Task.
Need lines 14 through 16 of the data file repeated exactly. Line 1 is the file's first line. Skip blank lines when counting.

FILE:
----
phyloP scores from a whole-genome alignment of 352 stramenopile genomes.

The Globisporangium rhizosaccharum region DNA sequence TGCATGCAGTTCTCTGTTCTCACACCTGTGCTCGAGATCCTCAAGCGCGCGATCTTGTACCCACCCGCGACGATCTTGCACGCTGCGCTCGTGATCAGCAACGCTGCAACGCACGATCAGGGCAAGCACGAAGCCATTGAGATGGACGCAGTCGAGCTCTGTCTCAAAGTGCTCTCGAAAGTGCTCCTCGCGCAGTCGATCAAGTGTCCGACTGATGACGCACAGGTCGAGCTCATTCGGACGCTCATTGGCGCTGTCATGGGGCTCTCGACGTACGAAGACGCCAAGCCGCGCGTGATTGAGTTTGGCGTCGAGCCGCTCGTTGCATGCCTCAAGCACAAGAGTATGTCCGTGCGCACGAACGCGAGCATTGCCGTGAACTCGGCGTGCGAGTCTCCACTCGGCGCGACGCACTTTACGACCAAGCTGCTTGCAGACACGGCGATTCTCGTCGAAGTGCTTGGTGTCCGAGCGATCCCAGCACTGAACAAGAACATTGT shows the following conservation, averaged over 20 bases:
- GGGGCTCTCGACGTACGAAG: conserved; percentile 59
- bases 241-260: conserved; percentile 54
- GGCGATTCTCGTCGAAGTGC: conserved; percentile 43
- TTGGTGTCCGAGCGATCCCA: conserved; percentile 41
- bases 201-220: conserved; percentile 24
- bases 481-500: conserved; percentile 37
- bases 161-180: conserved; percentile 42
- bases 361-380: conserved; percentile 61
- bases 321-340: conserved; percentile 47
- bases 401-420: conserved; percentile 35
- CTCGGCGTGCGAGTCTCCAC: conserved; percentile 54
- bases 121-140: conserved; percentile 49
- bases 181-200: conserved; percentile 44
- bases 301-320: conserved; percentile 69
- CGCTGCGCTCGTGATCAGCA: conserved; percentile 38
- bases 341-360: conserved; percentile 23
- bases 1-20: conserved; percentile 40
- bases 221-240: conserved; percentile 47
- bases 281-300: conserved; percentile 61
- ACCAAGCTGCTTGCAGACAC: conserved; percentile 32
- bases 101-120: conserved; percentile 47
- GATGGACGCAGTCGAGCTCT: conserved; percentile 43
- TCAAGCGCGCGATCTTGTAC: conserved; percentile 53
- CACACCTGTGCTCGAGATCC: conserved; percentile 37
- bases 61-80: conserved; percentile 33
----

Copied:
- bases 121-140: conserved; percentile 49
- bases 181-200: conserved; percentile 44
- bases 301-320: conserved; percentile 69